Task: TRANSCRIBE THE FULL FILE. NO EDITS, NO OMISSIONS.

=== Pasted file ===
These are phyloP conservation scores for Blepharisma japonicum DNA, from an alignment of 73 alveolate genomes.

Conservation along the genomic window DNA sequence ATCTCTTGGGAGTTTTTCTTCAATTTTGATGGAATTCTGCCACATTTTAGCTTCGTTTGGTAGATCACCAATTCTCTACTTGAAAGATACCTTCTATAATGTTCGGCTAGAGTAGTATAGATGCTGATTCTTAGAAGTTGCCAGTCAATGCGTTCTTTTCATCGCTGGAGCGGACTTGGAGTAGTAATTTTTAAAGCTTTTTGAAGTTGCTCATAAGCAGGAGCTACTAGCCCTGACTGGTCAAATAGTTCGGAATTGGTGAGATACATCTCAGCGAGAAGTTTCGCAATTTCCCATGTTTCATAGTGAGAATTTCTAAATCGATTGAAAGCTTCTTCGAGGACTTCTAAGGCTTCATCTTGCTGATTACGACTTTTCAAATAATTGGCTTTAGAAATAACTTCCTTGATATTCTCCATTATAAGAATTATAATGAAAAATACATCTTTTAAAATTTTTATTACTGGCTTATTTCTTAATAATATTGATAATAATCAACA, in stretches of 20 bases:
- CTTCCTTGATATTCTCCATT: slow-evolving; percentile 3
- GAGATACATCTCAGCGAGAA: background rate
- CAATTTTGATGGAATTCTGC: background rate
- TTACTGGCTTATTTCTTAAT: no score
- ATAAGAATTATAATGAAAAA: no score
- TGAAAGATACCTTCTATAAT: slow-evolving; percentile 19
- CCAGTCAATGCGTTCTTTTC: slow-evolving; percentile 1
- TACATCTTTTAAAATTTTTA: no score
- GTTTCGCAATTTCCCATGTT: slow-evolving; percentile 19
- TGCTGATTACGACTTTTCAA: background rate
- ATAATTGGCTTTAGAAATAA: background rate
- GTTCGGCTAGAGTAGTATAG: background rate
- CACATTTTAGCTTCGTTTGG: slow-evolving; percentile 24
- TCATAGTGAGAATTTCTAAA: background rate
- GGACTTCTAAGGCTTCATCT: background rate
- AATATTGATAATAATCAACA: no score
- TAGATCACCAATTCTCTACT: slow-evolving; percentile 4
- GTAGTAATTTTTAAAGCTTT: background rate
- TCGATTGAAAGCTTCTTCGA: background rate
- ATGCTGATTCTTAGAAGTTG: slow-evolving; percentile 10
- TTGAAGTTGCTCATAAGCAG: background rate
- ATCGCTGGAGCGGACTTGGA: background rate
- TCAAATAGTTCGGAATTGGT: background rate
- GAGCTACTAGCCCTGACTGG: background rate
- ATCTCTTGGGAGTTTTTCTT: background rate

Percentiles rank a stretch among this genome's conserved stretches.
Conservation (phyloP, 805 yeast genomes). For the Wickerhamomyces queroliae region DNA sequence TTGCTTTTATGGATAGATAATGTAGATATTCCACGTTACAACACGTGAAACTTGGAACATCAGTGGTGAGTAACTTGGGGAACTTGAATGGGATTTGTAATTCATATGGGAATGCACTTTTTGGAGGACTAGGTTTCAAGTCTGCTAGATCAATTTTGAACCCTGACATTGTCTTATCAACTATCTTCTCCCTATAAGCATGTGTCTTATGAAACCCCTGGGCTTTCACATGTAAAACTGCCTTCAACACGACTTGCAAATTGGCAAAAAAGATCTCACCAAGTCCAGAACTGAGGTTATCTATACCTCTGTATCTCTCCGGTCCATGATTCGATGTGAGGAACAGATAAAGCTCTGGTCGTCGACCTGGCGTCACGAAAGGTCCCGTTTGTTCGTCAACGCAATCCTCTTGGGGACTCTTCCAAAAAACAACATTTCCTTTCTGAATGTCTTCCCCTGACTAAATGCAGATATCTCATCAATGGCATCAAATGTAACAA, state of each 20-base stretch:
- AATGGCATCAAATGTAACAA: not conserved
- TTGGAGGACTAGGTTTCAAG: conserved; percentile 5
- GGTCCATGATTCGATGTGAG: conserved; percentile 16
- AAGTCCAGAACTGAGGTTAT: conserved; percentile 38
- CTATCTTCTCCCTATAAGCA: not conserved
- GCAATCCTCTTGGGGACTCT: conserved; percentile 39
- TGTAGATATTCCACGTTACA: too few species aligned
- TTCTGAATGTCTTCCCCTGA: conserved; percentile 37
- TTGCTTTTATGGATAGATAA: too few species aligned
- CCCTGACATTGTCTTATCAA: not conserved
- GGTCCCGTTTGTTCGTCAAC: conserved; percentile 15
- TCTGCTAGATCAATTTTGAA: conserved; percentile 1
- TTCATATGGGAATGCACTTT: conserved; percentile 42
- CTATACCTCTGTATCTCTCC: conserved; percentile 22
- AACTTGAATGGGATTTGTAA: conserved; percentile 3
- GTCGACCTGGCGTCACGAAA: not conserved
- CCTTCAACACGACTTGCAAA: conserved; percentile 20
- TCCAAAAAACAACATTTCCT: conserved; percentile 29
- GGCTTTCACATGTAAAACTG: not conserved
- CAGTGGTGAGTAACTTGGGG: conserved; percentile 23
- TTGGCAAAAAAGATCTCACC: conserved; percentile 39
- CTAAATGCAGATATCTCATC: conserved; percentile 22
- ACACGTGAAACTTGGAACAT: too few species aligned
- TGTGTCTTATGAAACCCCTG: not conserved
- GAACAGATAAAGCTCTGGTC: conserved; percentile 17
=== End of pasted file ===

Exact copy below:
These are phyloP conservation scores for Blepharisma japonicum DNA, from an alignment of 73 alveolate genomes.

Conservation along the genomic window DNA sequence ATCTCTTGGGAGTTTTTCTTCAATTTTGATGGAATTCTGCCACATTTTAGCTTCGTTTGGTAGATCACCAATTCTCTACTTGAAAGATACCTTCTATAATGTTCGGCTAGAGTAGTATAGATGCTGATTCTTAGAAGTTGCCAGTCAATGCGTTCTTTTCATCGCTGGAGCGGACTTGGAGTAGTAATTTTTAAAGCTTTTTGAAGTTGCTCATAAGCAGGAGCTACTAGCCCTGACTGGTCAAATAGTTCGGAATTGGTGAGATACATCTCAGCGAGAAGTTTCGCAATTTCCCATGTTTCATAGTGAGAATTTCTAAATCGATTGAAAGCTTCTTCGAGGACTTCTAAGGCTTCATCTTGCTGATTACGACTTTTCAAATAATTGGCTTTAGAAATAACTTCCTTGATATTCTCCATTATAAGAATTATAATGAAAAATACATCTTTTAAAATTTTTATTACTGGCTTATTTCTTAATAATATTGATAATAATCAACA, in stretches of 20 bases:
- CTTCCTTGATATTCTCCATT: slow-evolving; percentile 3
- GAGATACATCTCAGCGAGAA: background rate
- CAATTTTGATGGAATTCTGC: background rate
- TTACTGGCTTATTTCTTAAT: no score
- ATAAGAATTATAATGAAAAA: no score
- TGAAAGATACCTTCTATAAT: slow-evolving; percentile 19
- CCAGTCAATGCGTTCTTTTC: slow-evolving; percentile 1
- TACATCTTTTAAAATTTTTA: no score
- GTTTCGCAATTTCCCATGTT: slow-evolving; percentile 19
- TGCTGATTACGACTTTTCAA: background rate
- ATAATTGGCTTTAGAAATAA: background rate
- GTTCGGCTAGAGTAGTATAG: background rate
- CACATTTTAGCTTCGTTTGG: slow-evolving; percentile 24
- TCATAGTGAGAATTTCTAAA: background rate
- GGACTTCTAAGGCTTCATCT: background rate
- AATATTGATAATAATCAACA: no score
- TAGATCACCAATTCTCTACT: slow-evolving; percentile 4
- GTAGTAATTTTTAAAGCTTT: background rate
- TCGATTGAAAGCTTCTTCGA: background rate
- ATGCTGATTCTTAGAAGTTG: slow-evolving; percentile 10
- TTGAAGTTGCTCATAAGCAG: background rate
- ATCGCTGGAGCGGACTTGGA: background rate
- TCAAATAGTTCGGAATTGGT: background rate
- GAGCTACTAGCCCTGACTGG: background rate
- ATCTCTTGGGAGTTTTTCTT: background rate

Percentiles rank a stretch among this genome's conserved stretches.
Conservation (phyloP, 805 yeast genomes). For the Wickerhamomyces queroliae region DNA sequence TTGCTTTTATGGATAGATAATGTAGATATTCCACGTTACAACACGTGAAACTTGGAACATCAGTGGTGAGTAACTTGGGGAACTTGAATGGGATTTGTAATTCATATGGGAATGCACTTTTTGGAGGACTAGGTTTCAAGTCTGCTAGATCAATTTTGAACCCTGACATTGTCTTATCAACTATCTTCTCCCTATAAGCATGTGTCTTATGAAACCCCTGGGCTTTCACATGTAAAACTGCCTTCAACACGACTTGCAAATTGGCAAAAAAGATCTCACCAAGTCCAGAACTGAGGTTATCTATACCTCTGTATCTCTCCGGTCCATGATTCGATGTGAGGAACAGATAAAGCTCTGGTCGTCGACCTGGCGTCACGAAAGGTCCCGTTTGTTCGTCAACGCAATCCTCTTGGGGACTCTTCCAAAAAACAACATTTCCTTTCTGAATGTCTTCCCCTGACTAAATGCAGATATCTCATCAATGGCATCAAATGTAACAA, state of each 20-base stretch:
- AATGGCATCAAATGTAACAA: not conserved
- TTGGAGGACTAGGTTTCAAG: conserved; percentile 5
- GGTCCATGATTCGATGTGAG: conserved; percentile 16
- AAGTCCAGAACTGAGGTTAT: conserved; percentile 38
- CTATCTTCTCCCTATAAGCA: not conserved
- GCAATCCTCTTGGGGACTCT: conserved; percentile 39
- TGTAGATATTCCACGTTACA: too few species aligned
- TTCTGAATGTCTTCCCCTGA: conserved; percentile 37
- TTGCTTTTATGGATAGATAA: too few species aligned
- CCCTGACATTGTCTTATCAA: not conserved
- GGTCCCGTTTGTTCGTCAAC: conserved; percentile 15
- TCTGCTAGATCAATTTTGAA: conserved; percentile 1
- TTCATATGGGAATGCACTTT: conserved; percentile 42
- CTATACCTCTGTATCTCTCC: conserved; percentile 22
- AACTTGAATGGGATTTGTAA: conserved; percentile 3
- GTCGACCTGGCGTCACGAAA: not conserved
- CCTTCAACACGACTTGCAAA: conserved; percentile 20
- TCCAAAAAACAACATTTCCT: conserved; percentile 29
- GGCTTTCACATGTAAAACTG: not conserved
- CAGTGGTGAGTAACTTGGGG: conserved; percentile 23
- TTGGCAAAAAAGATCTCACC: conserved; percentile 39
- CTAAATGCAGATATCTCATC: conserved; percentile 22
- ACACGTGAAACTTGGAACAT: too few species aligned
- TGTGTCTTATGAAACCCCTG: not conserved
- GAACAGATAAAGCTCTGGTC: conserved; percentile 17